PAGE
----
Permanently disable Fusion drive?

Discussion in 'iMac' started by theaero, Apr 8, 2013.

  1. theaero macrumors 6502

    Joined:
    Mar 5, 2008
    #1
    I'm looking for a way to disable Fusion drive, but maintain the ability to partition/reformat, etc both separate drives with Disk Utility. Is this possible? If it is any consolation, I will be doing a complete reformat so no data needs to be saved/salvaged.
     
  2. WilliamG macrumors 604

    Joined:
    Mar 29, 2008
    Location:
    Seattle
    #2
    No, you can do it with Terminal, though. That's what I'm doing.
     
  3. theaero thread starter macrumors 6502

    Joined:
    Mar 5, 2008
    #3

    So despite the fact that there are two physical drives, theres no way to spilt them with 100% functionality? (Be able to use disk utility, and maintain a recovery partition)
     
  4. WilliamG macrumors 604

    Joined:
    Mar 29, 2008
    Location:
    Seattle
    #4
    I have 100% functionality. Not being able to use Disk Utility is a very, very minor inconvenience, but the functionality of Disk Utility is available through Terminal commands. Heck, to even disable the fusion drive you have to use Terminal. I disabled the fusion in my 2012 iMac as soon as I got it. I use the 128GB SSD for Windows 7, and the 1TB drive for Mac photos (HFS), and Windows 7 games (NTFS). No issues as of yet.
     
  5. gixxersixxer macrumors member

    Joined:
    Mar 18, 2013
    #5
    Also wondering if it is possible to maintain a recovery drive and use of disk utility while still splitting the fusion drive?

    Also, does anyone know if the 27" iMacs use a 7200RPM drive?

    Thanks!
     
  6. All Taken macrumors 6502a

    Joined:
    Dec 28, 2009
    Location:
    UK
    #6
    Yes and yes.
     
  7. gixxersixxer macrumors member

    Joined:
    Mar 18, 2013
    #7
    Care to elaborate? One of the previous posters in this thread said it was not possible. Thank you!
     
  8. WilliamG macrumors 604

    Joined:
    Mar 29, 2008
    Location:
    Seattle
    #8
    You have to use Disk Utility via Terminal. So the answer is yes, but not directly. I have 100% full functionality, as has been stated, this way.
     
  9. HenryDJP macrumors 603

    Joined:
    Nov 25, 2012
    Location:
    United States
    #9
    Sorry but I'm a little cloudy about the Fusion drive still. May I ask why do you guys order an iMac with Fusion drive and still want to disable it? What's the point?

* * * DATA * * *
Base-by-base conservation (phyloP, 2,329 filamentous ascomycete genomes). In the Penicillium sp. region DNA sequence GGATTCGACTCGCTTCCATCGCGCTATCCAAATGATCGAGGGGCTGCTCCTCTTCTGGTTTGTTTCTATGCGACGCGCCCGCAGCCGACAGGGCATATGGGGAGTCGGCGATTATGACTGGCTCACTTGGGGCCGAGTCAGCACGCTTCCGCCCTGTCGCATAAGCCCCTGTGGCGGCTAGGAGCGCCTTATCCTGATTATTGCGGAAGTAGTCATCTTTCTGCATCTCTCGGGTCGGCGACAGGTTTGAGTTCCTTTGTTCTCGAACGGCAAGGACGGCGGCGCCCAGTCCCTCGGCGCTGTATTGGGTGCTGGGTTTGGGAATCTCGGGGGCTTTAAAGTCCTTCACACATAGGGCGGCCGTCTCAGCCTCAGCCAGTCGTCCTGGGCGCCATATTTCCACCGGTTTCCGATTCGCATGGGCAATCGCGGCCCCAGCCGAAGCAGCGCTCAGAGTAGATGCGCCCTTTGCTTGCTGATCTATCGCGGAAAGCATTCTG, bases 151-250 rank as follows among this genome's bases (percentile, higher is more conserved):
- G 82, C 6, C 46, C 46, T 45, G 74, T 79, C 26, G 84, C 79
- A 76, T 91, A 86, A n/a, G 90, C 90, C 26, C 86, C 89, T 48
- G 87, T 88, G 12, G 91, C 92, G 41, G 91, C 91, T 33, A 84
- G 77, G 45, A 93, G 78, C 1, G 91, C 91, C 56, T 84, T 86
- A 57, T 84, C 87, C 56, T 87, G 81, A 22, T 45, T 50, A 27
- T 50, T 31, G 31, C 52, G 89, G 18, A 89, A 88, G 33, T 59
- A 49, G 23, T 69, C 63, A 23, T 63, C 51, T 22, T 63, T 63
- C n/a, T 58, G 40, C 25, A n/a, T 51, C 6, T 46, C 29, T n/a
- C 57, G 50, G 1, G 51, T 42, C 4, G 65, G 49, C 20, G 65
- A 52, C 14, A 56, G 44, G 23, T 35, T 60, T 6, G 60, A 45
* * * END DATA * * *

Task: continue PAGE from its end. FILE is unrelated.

10. WilliamG macrumors 604

    Joined:
    Mar 29, 2008
    Location:
    Seattle
    #10
    Some of us like more control over our computer, is all.

    As for me, I'm using a larger SSD via Thunderbolt as my boot drive to OS X. So I wanted to use the 128GB SSD inside the iMac for my Windows 7 boot drive, and then use the 1TB hard drive for photos/games.
     
  11. Fishrrman macrumors G3

    Joined:
    Feb 20, 2009
    #11
    "So despite the fact that there are two physical drives, theres no way to spilt them with 100% functionality? (Be able to use disk utility, and maintain a recovery partition)"

    I believe the problem is that once you "split" the fusion drive into two separate drives, if you run the recovery partition, and launch Disk Utility, it's going to assume that the two separate drives should actually be a "fusion drive" -- and then attempt to re-create the fusion drive automatically.

    In doing so, it will wipe out the data on BOTH drives.

    The workaround is to NEVER run Disk Utility from the recovery partition, unless you want the above sequence of events to happen. (Aside: you _can_ run the copy of DU that's on your SSD, assuming you retain that as your boot drive)

    That doesn't mean that you can't split the drives.

    However, you probably need to create a "second boot volume" somewhere (so you can run DU and "aim it" at your internal SSD now and then).

    Others may disagree, but I'd recommend that you create an "alternate boot partition" as the first partition on your internal HDD. You can use either CarbonCopyCloner or SuperDuper to regularly backup the contents of the SSD to the boot partition on the HDD. Then use the remaining partition on the HDD for whatever you wish.
     

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